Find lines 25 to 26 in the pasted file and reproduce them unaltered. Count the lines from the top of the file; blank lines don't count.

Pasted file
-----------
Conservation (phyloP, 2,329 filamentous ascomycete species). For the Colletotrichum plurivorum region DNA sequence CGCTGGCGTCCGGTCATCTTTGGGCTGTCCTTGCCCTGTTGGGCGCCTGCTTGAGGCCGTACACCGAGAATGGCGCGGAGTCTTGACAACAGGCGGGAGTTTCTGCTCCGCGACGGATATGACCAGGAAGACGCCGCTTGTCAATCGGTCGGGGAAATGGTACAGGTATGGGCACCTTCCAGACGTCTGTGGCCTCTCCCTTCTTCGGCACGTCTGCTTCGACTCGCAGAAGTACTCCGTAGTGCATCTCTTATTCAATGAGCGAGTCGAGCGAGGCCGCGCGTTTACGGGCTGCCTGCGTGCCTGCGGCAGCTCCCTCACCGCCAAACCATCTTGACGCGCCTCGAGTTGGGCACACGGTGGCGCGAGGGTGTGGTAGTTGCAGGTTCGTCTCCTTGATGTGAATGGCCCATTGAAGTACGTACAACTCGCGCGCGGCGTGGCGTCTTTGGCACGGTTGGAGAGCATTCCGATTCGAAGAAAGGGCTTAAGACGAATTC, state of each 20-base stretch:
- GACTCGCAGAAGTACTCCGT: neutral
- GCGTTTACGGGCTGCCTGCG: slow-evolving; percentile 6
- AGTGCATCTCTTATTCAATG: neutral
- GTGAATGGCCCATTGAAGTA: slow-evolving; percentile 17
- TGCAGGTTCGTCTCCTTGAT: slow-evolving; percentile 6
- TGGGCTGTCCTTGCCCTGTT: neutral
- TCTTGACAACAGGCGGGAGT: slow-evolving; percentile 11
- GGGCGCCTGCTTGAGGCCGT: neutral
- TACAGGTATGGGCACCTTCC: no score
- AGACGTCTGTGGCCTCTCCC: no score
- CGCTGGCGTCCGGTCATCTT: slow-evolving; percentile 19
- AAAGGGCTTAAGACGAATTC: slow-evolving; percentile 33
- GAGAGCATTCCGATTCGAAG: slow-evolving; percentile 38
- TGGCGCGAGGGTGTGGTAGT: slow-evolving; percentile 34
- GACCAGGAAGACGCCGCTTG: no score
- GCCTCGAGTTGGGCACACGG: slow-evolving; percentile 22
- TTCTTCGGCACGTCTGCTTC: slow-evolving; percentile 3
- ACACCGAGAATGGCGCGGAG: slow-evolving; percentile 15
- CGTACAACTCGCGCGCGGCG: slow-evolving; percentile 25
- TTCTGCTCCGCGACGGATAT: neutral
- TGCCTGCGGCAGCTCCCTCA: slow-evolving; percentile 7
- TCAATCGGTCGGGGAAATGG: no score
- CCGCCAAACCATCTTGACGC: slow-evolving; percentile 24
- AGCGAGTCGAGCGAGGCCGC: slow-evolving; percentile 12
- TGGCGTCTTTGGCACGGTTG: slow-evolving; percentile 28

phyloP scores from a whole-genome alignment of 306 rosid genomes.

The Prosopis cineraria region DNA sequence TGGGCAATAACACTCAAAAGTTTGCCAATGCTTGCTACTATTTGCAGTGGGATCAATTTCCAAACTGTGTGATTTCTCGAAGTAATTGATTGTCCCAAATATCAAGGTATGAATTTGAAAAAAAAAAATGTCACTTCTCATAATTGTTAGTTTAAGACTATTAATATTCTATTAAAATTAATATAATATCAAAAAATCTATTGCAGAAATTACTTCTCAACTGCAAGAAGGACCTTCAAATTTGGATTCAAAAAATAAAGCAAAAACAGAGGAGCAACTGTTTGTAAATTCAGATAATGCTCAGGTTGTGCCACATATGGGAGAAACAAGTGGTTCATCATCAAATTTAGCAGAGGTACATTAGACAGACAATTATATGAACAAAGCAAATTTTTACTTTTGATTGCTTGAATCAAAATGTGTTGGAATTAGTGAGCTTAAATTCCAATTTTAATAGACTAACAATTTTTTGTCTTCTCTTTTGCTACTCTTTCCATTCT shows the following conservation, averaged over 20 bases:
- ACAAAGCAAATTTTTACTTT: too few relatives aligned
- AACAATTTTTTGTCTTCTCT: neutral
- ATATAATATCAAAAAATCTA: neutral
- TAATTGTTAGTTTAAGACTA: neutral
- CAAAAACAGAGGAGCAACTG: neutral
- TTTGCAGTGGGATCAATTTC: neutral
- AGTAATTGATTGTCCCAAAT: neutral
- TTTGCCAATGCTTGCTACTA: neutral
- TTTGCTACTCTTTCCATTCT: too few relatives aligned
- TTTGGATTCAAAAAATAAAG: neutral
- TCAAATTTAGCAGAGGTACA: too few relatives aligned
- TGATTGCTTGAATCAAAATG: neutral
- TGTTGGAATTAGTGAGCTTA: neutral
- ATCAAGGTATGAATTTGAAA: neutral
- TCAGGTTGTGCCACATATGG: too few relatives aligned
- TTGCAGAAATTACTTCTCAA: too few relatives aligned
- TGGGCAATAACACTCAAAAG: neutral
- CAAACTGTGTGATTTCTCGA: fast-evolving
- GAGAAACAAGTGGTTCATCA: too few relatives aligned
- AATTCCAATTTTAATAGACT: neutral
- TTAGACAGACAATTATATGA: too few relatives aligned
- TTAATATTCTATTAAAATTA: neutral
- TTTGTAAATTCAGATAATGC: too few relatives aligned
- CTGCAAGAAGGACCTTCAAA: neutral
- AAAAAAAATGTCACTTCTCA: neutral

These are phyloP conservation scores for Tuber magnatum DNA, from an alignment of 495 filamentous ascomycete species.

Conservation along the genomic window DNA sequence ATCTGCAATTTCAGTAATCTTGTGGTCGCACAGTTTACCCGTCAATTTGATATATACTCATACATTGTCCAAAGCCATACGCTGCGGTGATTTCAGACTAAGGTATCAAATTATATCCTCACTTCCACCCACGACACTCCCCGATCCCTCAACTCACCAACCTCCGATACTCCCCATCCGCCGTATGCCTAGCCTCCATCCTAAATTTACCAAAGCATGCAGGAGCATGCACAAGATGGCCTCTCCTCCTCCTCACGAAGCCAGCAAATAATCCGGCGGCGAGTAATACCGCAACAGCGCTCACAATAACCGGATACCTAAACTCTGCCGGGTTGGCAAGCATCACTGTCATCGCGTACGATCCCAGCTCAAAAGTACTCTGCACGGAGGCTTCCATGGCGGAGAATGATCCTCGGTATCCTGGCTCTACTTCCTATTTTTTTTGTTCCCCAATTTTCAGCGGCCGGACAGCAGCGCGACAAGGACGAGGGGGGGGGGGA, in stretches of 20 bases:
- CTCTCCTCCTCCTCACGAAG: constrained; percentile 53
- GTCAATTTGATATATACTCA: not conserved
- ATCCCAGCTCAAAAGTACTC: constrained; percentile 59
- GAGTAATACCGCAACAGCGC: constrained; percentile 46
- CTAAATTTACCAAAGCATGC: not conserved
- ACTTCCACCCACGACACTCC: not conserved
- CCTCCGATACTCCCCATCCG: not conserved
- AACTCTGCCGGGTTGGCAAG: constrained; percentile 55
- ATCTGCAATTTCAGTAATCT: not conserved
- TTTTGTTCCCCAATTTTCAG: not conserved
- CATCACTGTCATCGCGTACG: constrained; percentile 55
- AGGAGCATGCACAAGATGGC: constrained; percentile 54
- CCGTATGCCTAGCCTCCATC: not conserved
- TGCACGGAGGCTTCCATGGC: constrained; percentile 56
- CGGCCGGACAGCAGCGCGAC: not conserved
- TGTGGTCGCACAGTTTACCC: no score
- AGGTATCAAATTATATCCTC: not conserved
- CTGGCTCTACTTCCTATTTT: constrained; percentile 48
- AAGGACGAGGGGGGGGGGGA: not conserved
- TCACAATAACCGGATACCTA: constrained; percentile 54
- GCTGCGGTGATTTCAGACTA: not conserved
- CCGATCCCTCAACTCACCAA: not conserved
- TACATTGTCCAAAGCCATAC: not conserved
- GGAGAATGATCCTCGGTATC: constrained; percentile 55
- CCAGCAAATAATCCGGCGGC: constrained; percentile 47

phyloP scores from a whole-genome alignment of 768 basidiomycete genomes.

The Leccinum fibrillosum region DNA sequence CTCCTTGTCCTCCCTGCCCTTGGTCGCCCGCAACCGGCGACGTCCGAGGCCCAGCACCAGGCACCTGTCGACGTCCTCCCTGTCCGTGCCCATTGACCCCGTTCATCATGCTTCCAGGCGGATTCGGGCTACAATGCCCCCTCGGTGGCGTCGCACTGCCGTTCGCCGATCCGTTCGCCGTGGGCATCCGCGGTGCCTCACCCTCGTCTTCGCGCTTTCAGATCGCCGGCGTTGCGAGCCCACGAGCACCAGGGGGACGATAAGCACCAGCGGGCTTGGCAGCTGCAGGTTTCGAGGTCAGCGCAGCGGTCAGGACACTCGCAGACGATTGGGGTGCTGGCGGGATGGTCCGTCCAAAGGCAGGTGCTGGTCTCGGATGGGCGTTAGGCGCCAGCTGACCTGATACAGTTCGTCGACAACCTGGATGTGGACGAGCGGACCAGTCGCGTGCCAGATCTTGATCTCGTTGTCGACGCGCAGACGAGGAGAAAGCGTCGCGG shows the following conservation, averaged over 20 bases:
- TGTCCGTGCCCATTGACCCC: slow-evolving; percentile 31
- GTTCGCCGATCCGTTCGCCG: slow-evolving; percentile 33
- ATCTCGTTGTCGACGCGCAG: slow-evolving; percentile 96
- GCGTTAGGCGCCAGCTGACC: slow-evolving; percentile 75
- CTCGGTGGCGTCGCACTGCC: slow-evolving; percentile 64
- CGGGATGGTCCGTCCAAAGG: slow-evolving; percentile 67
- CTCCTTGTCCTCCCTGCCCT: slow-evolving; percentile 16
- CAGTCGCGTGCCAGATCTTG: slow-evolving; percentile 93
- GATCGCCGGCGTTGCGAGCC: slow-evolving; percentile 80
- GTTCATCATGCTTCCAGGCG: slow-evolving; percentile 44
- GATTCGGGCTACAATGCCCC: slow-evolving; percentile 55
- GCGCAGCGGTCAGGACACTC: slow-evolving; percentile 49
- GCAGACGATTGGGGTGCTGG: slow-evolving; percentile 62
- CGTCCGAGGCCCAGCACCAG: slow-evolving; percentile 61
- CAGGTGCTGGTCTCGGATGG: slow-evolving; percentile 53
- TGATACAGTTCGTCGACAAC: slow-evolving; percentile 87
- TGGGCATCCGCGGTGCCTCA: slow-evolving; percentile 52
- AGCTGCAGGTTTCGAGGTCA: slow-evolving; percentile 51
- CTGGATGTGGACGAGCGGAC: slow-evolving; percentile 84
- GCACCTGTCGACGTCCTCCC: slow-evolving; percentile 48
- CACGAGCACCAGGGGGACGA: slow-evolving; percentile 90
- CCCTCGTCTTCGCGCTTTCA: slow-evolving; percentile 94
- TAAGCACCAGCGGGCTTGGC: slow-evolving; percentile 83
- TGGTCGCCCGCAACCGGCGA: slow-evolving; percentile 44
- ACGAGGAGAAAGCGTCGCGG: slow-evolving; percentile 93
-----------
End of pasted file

- AGCGAGTCGAGCGAGGCCGC: slow-evolving; percentile 12
- TGGCGTCTTTGGCACGGTTG: slow-evolving; percentile 28